“This is an important step in curbing the compensation culture which has been instrumental in inflating motor insurance premiums. However, it should be recognised that referral fees are, in many respects, the tip of the iceberg. The Government must also consider how to contain the growth in whiplash claims.”<br><br>
Motor insurance group Admiral:
“Admiral welcomes any action taken to curb the compensation culture that currently exists in the UK motor insurance market.
“Admiral does not sell customer data; if one of our policyholders has a non-fault accident, suffers a bodily injury and they require assistance, we will put them in touch with a personal injury lawyer.”<br><br>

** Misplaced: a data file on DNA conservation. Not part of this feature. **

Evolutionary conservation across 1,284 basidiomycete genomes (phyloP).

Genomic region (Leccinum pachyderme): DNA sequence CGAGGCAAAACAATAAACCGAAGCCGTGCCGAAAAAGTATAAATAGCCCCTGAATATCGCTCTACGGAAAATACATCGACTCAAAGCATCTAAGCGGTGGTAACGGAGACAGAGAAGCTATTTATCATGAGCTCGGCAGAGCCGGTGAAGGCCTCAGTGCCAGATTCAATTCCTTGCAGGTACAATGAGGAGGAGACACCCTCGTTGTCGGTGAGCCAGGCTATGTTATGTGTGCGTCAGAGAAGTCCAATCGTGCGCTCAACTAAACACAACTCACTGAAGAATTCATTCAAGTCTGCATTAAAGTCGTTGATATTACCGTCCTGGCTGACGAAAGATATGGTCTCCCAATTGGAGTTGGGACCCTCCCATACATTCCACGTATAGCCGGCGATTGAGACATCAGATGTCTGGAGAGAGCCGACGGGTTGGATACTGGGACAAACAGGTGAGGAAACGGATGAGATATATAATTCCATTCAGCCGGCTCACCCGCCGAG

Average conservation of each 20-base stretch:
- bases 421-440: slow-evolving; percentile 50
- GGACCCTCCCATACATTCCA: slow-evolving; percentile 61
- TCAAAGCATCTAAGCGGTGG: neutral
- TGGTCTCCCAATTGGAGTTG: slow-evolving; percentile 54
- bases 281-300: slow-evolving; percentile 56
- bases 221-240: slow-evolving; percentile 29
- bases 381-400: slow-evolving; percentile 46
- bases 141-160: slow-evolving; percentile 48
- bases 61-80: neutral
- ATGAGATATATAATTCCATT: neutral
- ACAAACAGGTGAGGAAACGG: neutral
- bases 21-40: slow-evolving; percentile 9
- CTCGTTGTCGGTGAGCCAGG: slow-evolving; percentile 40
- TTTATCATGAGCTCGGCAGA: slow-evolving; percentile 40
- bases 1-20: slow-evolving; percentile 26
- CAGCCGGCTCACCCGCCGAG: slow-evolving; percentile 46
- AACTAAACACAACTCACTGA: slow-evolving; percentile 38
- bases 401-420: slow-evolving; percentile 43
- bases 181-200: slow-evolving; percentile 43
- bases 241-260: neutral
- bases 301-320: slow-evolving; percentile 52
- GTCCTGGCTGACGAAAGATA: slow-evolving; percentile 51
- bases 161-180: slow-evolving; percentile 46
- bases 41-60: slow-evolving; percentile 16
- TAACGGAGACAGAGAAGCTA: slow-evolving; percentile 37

Barrie Cornes, analyst at Panmure Gordon:
“The Ministry of Justice has announced that it will ban the payment of referral fees. This is good news although we believe that it will have little/no impact on the likes of RSA or Aviva. Admiral has issued a statement this morning welcoming the proposed change and restating the anticipated impact (c6pc of UK motor profitability of c£16m of 2010 pre tax profit).”<br><br>
Kevin Ryan, analyst at Investec:
“Our Sell recommendation on Admiral has always been based on valuation. We continue to believe that trading at 16x our forecast earnings is too expensive. As the only consistently profitable UK motor insurer, a premium rating of around 10x seems more appropriate to us. Admiral’s core business is UK motor insurance for individuals. The product is a commodity and the market is cyclical and only occasionally profitable. Given this background, coupled with today’s news, we retain our Sell recommendation.<br><br>